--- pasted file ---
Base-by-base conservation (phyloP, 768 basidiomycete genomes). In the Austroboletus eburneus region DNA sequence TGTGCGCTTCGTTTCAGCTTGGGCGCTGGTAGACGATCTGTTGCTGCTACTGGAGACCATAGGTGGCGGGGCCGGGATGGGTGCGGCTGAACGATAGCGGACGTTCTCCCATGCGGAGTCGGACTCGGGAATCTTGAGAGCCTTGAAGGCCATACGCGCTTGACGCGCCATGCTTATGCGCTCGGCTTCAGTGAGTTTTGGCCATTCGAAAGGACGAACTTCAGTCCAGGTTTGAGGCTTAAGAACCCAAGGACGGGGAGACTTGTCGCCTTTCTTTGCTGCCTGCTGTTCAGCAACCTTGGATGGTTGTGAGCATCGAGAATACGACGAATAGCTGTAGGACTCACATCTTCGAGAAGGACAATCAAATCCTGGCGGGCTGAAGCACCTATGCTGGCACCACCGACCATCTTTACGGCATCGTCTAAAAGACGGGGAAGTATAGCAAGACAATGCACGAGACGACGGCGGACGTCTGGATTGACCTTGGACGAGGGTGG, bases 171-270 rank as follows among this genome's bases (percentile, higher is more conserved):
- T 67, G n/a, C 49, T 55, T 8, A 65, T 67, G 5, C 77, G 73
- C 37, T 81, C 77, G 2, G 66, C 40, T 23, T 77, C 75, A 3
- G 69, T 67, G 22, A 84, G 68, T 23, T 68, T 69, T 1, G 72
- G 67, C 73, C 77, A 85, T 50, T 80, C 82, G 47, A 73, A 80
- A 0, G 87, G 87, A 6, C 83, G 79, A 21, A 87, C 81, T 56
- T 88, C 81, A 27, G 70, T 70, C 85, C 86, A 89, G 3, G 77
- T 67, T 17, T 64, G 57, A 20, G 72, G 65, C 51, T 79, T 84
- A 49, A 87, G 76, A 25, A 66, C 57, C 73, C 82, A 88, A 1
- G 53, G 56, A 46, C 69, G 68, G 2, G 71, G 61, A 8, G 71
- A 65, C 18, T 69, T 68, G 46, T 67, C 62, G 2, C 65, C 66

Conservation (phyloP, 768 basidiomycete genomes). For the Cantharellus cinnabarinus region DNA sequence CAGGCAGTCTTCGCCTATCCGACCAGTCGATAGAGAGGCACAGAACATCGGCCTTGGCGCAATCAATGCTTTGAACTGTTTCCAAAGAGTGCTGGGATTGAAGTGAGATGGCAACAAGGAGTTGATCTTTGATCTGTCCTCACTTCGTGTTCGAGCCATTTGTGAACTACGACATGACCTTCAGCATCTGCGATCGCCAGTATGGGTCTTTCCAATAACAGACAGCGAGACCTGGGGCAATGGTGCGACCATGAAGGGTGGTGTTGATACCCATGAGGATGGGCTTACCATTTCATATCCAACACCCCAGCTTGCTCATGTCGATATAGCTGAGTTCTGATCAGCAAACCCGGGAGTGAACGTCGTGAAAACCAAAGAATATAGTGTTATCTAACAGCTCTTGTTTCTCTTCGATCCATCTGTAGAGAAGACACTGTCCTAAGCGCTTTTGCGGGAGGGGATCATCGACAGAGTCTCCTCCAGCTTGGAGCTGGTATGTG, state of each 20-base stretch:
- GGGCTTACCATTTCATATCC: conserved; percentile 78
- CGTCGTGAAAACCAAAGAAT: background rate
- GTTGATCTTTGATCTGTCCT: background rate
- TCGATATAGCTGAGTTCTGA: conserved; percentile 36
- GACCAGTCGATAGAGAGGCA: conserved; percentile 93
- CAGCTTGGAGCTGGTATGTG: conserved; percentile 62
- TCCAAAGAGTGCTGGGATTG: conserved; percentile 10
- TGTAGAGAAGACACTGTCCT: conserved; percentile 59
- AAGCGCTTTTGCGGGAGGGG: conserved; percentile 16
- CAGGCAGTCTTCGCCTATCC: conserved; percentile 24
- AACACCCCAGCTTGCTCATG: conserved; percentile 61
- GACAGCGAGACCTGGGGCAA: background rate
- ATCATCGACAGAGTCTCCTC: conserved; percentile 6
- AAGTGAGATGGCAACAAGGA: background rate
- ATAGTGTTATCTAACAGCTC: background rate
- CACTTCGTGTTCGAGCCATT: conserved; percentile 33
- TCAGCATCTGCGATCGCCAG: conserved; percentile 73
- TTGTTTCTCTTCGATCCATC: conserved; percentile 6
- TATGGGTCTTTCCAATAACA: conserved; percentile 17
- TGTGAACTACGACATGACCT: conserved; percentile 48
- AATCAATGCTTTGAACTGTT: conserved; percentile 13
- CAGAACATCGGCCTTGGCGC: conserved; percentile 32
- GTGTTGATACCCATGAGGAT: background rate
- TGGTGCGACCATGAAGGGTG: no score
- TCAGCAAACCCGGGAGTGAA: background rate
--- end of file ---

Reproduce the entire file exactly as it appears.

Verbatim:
Base-by-base conservation (phyloP, 768 basidiomycete genomes). In the Austroboletus eburneus region DNA sequence TGTGCGCTTCGTTTCAGCTTGGGCGCTGGTAGACGATCTGTTGCTGCTACTGGAGACCATAGGTGGCGGGGCCGGGATGGGTGCGGCTGAACGATAGCGGACGTTCTCCCATGCGGAGTCGGACTCGGGAATCTTGAGAGCCTTGAAGGCCATACGCGCTTGACGCGCCATGCTTATGCGCTCGGCTTCAGTGAGTTTTGGCCATTCGAAAGGACGAACTTCAGTCCAGGTTTGAGGCTTAAGAACCCAAGGACGGGGAGACTTGTCGCCTTTCTTTGCTGCCTGCTGTTCAGCAACCTTGGATGGTTGTGAGCATCGAGAATACGACGAATAGCTGTAGGACTCACATCTTCGAGAAGGACAATCAAATCCTGGCGGGCTGAAGCACCTATGCTGGCACCACCGACCATCTTTACGGCATCGTCTAAAAGACGGGGAAGTATAGCAAGACAATGCACGAGACGACGGCGGACGTCTGGATTGACCTTGGACGAGGGTGG, bases 171-270 rank as follows among this genome's bases (percentile, higher is more conserved):
- T 67, G n/a, C 49, T 55, T 8, A 65, T 67, G 5, C 77, G 73
- C 37, T 81, C 77, G 2, G 66, C 40, T 23, T 77, C 75, A 3
- G 69, T 67, G 22, A 84, G 68, T 23, T 68, T 69, T 1, G 72
- G 67, C 73, C 77, A 85, T 50, T 80, C 82, G 47, A 73, A 80
- A 0, G 87, G 87, A 6, C 83, G 79, A 21, A 87, C 81, T 56
- T 88, C 81, A 27, G 70, T 70, C 85, C 86, A 89, G 3, G 77
- T 67, T 17, T 64, G 57, A 20, G 72, G 65, C 51, T 79, T 84
- A 49, A 87, G 76, A 25, A 66, C 57, C 73, C 82, A 88, A 1
- G 53, G 56, A 46, C 69, G 68, G 2, G 71, G 61, A 8, G 71
- A 65, C 18, T 69, T 68, G 46, T 67, C 62, G 2, C 65, C 66

Conservation (phyloP, 768 basidiomycete genomes). For the Cantharellus cinnabarinus region DNA sequence CAGGCAGTCTTCGCCTATCCGACCAGTCGATAGAGAGGCACAGAACATCGGCCTTGGCGCAATCAATGCTTTGAACTGTTTCCAAAGAGTGCTGGGATTGAAGTGAGATGGCAACAAGGAGTTGATCTTTGATCTGTCCTCACTTCGTGTTCGAGCCATTTGTGAACTACGACATGACCTTCAGCATCTGCGATCGCCAGTATGGGTCTTTCCAATAACAGACAGCGAGACCTGGGGCAATGGTGCGACCATGAAGGGTGGTGTTGATACCCATGAGGATGGGCTTACCATTTCATATCCAACACCCCAGCTTGCTCATGTCGATATAGCTGAGTTCTGATCAGCAAACCCGGGAGTGAACGTCGTGAAAACCAAAGAATATAGTGTTATCTAACAGCTCTTGTTTCTCTTCGATCCATCTGTAGAGAAGACACTGTCCTAAGCGCTTTTGCGGGAGGGGATCATCGACAGAGTCTCCTCCAGCTTGGAGCTGGTATGTG, state of each 20-base stretch:
- GGGCTTACCATTTCATATCC: conserved; percentile 78
- CGTCGTGAAAACCAAAGAAT: background rate
- GTTGATCTTTGATCTGTCCT: background rate
- TCGATATAGCTGAGTTCTGA: conserved; percentile 36
- GACCAGTCGATAGAGAGGCA: conserved; percentile 93
- CAGCTTGGAGCTGGTATGTG: conserved; percentile 62
- TCCAAAGAGTGCTGGGATTG: conserved; percentile 10
- TGTAGAGAAGACACTGTCCT: conserved; percentile 59
- AAGCGCTTTTGCGGGAGGGG: conserved; percentile 16
- CAGGCAGTCTTCGCCTATCC: conserved; percentile 24
- AACACCCCAGCTTGCTCATG: conserved; percentile 61
- GACAGCGAGACCTGGGGCAA: background rate
- ATCATCGACAGAGTCTCCTC: conserved; percentile 6
- AAGTGAGATGGCAACAAGGA: background rate
- ATAGTGTTATCTAACAGCTC: background rate
- CACTTCGTGTTCGAGCCATT: conserved; percentile 33
- TCAGCATCTGCGATCGCCAG: conserved; percentile 73
- TTGTTTCTCTTCGATCCATC: conserved; percentile 6
- TATGGGTCTTTCCAATAACA: conserved; percentile 17
- TGTGAACTACGACATGACCT: conserved; percentile 48
- AATCAATGCTTTGAACTGTT: conserved; percentile 13
- CAGAACATCGGCCTTGGCGC: conserved; percentile 32
- GTGTTGATACCCATGAGGAT: background rate
- TGGTGCGACCATGAAGGGTG: no score
- TCAGCAAACCCGGGAGTGAA: background rate